Owning Land

Land in the country provides sounds and silence

Well, February’s finally gone.

Those of us who live where glaciers once roamed and have a selfish interest in a little global warming are in better spirits.

This is a quiet time in the country.

Everything is brown, about 377 muted shades.

The cattle pastures are gummy and sour from being dumped on all winter. Trees stand bare and dark against the white slope of Devil’s Backbone. The dirt is wet. Mud rears its ugly head, hungry to swallow an unbuckled galosh.

The average temperature has risen a little since January. This morning is warm. Melissa’s two Tennessee Walkers are flaked out flat on the ground, sun bathing. They look dead, but usually aren’t.

Sugar maples pump their sap without fanfare. It’s nice that we can make syrup without harming them. Robbery normally involves a victim and strong language spoken loudly.

It looks like I’ll have enough firewood to get through the season, which, around here, can hook a claw deep into early May. I’ve kept a fire each winter for 35 years, using wood I’ve cut and split. Keeping warm this way does not merit an award, but it is a little something.

Wood heat is primitive. It keeps me connected to the earliest humans in Africa, cave dwellers in France and the Asian migrants who were the first to make campfires in Blue Grass, which used to be known as Crab Bottom until a majority around here felt we were sending the wrong message to non-residents.

Wood smoke is not so good for global warming and human lungs. These are inconvenient truths that I conveniently choose to feel bad about.

February is always a big fat funk. A neighbor’s child with Downs died hard at 32. Three hundred came to her service in a snow storm. Then Ivan Puffenbarger’s sugar camp burned down two nights ago, taking 700 gallons of good cheer with it.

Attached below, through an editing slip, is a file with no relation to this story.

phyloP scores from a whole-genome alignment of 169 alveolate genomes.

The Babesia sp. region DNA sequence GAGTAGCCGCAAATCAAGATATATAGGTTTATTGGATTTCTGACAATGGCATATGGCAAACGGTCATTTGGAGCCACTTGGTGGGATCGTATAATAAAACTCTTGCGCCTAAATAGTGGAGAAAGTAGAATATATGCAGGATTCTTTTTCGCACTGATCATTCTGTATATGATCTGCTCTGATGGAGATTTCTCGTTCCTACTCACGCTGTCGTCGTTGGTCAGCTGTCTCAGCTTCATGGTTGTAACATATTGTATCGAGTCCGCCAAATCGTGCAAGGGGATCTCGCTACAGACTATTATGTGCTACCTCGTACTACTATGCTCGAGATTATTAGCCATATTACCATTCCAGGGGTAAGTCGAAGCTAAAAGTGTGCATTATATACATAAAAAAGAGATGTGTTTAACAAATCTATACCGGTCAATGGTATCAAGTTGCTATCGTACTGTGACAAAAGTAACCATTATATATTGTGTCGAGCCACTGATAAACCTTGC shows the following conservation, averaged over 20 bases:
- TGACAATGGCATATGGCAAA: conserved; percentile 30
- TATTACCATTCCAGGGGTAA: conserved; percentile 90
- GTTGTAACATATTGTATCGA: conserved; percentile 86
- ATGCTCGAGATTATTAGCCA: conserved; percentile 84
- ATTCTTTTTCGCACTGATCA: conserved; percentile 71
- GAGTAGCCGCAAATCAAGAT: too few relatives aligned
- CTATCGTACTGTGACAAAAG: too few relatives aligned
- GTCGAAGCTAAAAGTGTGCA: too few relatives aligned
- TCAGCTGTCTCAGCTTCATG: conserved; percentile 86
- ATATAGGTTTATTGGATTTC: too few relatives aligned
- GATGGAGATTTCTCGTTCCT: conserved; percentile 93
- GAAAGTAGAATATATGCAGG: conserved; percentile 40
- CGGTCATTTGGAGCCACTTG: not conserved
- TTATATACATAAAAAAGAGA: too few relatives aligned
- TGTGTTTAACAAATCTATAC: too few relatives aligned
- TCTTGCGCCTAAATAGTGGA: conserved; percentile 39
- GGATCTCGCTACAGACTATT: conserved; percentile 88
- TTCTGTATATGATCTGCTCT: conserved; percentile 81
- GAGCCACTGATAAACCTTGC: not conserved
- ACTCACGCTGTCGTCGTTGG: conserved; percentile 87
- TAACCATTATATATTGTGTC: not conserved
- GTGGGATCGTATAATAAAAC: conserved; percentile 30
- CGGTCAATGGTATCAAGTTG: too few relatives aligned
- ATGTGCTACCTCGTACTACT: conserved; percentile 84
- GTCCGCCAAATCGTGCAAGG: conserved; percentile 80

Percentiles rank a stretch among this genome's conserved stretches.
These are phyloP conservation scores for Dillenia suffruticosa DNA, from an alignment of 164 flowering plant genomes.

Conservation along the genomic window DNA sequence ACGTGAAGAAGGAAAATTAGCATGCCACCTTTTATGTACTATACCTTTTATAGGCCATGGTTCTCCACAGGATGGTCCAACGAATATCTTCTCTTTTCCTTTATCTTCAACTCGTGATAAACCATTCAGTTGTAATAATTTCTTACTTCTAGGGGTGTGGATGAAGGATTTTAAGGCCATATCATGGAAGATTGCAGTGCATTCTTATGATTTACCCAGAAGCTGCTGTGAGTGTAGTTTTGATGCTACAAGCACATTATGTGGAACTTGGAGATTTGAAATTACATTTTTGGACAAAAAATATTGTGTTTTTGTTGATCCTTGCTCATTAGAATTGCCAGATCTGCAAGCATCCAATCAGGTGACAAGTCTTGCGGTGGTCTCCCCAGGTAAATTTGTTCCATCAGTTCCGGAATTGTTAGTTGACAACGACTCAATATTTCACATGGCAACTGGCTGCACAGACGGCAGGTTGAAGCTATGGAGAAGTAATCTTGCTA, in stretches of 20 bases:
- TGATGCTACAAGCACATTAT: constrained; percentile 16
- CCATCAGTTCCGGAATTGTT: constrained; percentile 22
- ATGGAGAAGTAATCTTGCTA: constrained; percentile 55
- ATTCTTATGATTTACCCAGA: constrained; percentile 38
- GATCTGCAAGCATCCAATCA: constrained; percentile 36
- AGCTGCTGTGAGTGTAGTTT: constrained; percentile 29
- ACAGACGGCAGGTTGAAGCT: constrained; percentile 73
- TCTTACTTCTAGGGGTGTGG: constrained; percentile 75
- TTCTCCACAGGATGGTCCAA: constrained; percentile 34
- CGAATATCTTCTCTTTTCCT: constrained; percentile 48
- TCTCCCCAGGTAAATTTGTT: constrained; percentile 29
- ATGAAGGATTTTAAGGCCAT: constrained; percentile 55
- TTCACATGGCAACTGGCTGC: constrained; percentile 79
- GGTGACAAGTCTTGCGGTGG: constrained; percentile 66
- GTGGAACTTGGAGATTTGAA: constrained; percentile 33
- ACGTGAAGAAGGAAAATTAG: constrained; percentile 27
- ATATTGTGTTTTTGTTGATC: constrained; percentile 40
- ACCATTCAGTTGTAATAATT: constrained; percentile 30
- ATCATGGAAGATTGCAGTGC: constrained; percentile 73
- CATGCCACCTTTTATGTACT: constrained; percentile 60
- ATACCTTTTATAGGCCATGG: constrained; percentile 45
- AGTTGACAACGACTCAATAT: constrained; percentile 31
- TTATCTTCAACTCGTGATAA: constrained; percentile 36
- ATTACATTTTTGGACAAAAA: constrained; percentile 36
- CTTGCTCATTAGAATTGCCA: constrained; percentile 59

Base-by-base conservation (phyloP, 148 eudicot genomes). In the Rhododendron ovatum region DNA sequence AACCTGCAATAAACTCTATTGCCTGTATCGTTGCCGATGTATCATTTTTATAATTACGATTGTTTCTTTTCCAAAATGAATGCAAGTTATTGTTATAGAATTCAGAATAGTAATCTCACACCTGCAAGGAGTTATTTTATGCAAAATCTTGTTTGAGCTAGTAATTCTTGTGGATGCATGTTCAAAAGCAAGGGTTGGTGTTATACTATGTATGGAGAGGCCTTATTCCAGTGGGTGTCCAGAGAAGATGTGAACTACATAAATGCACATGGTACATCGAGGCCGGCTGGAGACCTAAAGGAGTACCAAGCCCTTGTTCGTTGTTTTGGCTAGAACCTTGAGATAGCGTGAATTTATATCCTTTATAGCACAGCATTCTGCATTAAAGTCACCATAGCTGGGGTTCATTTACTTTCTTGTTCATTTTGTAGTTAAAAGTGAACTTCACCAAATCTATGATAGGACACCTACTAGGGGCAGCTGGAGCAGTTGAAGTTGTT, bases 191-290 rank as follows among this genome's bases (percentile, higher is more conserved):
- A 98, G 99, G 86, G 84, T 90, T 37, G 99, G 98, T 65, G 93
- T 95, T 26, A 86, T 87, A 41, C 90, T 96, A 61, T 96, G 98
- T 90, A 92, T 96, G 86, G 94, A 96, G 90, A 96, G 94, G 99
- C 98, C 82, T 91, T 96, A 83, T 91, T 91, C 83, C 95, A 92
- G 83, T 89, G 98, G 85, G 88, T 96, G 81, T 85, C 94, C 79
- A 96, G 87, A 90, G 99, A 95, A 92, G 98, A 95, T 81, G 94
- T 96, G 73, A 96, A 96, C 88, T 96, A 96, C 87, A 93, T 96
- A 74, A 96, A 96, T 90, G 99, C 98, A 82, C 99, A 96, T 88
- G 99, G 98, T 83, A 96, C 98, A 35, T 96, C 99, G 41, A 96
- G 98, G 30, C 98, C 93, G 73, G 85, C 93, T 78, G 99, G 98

Five hundred years ago, some guy like me was running around on a morning like this, his shoes muddy, looking for something to shoot with a stone arrowhead and take home to the missus.  He drank out of the spring where I smoke cigars in the summer.

I hold his business card in my hand. The stone point is symmetrical, balanced and still sharp-edged. It’s pretty. His consciousness is there in his “product,” to use MBA-speak. His workmanship is his signature.

What have I done, I ask myself, in 62 years that’s anywhere nearly as good? What have I done that will last? What of my consciousness will survive like an arrowhead?

The end of February stirs up such questions, which have been conveniently hibernating all winter.

Like most everybody else, I haven’t done anything that history will record as having amounted to much. Nothing I’ve produced will last very long.

Human beings leave piles behind them–pyramids, garbage, ruins, money, war dead, tax receipts just in case, a box of URGENT MAIL from 1967 and foundations (including 501c3s).

My pile is mostly paper. Perhaps I should have written in stone like my predecessor in title.

The best of us leave art, music, something we’ve made for someone else, an idea, an insight, a kind act, something figured out.